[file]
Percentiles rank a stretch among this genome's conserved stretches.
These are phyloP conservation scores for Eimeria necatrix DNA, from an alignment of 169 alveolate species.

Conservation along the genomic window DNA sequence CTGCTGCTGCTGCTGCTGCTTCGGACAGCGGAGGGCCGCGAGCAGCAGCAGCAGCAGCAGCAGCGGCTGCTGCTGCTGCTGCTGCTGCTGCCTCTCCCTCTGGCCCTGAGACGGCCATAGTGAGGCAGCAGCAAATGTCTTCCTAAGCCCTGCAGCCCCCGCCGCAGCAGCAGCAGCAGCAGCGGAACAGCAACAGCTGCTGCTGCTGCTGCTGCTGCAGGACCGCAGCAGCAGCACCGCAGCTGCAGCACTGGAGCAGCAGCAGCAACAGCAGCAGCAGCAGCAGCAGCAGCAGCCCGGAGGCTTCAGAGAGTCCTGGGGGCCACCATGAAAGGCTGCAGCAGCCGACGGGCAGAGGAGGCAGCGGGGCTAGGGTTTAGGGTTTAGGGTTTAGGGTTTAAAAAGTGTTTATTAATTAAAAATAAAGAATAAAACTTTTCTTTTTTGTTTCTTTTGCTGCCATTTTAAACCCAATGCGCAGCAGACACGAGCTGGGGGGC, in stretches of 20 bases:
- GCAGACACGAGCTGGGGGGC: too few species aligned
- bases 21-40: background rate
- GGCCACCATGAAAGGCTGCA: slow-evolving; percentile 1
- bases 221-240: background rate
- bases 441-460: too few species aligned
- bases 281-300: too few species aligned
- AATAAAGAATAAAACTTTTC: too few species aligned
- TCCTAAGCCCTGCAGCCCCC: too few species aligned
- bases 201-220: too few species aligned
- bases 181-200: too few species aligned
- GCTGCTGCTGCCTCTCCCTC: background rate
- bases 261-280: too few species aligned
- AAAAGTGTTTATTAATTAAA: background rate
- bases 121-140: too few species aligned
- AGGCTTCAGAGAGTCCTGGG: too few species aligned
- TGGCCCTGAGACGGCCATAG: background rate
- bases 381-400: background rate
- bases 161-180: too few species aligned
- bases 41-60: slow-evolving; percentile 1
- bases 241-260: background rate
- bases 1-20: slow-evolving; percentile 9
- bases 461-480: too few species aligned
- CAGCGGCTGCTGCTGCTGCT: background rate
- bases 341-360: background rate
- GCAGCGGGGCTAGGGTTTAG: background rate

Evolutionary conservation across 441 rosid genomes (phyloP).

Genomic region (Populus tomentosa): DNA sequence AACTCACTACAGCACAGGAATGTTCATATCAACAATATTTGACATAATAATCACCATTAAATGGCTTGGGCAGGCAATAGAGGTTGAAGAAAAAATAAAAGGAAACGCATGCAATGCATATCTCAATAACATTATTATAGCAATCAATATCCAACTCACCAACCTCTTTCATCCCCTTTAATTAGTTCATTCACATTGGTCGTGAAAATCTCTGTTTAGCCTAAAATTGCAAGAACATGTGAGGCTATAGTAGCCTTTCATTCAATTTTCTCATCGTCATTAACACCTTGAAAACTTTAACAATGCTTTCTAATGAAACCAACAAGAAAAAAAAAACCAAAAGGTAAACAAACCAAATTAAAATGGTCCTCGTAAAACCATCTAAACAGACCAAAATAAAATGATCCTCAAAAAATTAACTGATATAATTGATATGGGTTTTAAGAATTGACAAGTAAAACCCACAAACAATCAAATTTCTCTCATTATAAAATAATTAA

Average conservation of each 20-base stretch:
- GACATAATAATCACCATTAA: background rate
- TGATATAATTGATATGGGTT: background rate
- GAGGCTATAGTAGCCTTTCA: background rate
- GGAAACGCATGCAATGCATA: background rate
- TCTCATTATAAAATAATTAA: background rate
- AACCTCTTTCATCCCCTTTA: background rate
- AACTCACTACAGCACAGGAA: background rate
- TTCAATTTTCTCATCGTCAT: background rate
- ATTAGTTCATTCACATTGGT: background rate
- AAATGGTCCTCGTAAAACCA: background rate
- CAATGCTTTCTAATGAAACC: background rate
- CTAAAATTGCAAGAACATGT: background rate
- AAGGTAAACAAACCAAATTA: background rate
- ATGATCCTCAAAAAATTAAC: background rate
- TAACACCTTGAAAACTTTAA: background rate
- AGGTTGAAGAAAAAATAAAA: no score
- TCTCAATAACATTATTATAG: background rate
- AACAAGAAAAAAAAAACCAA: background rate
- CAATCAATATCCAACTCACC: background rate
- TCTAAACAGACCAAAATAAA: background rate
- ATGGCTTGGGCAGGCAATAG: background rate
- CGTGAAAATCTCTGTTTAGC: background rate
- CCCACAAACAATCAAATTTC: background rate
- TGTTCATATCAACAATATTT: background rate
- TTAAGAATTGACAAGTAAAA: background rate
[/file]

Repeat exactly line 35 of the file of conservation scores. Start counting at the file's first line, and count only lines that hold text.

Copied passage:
- GGAAACGCATGCAATGCATA: background rate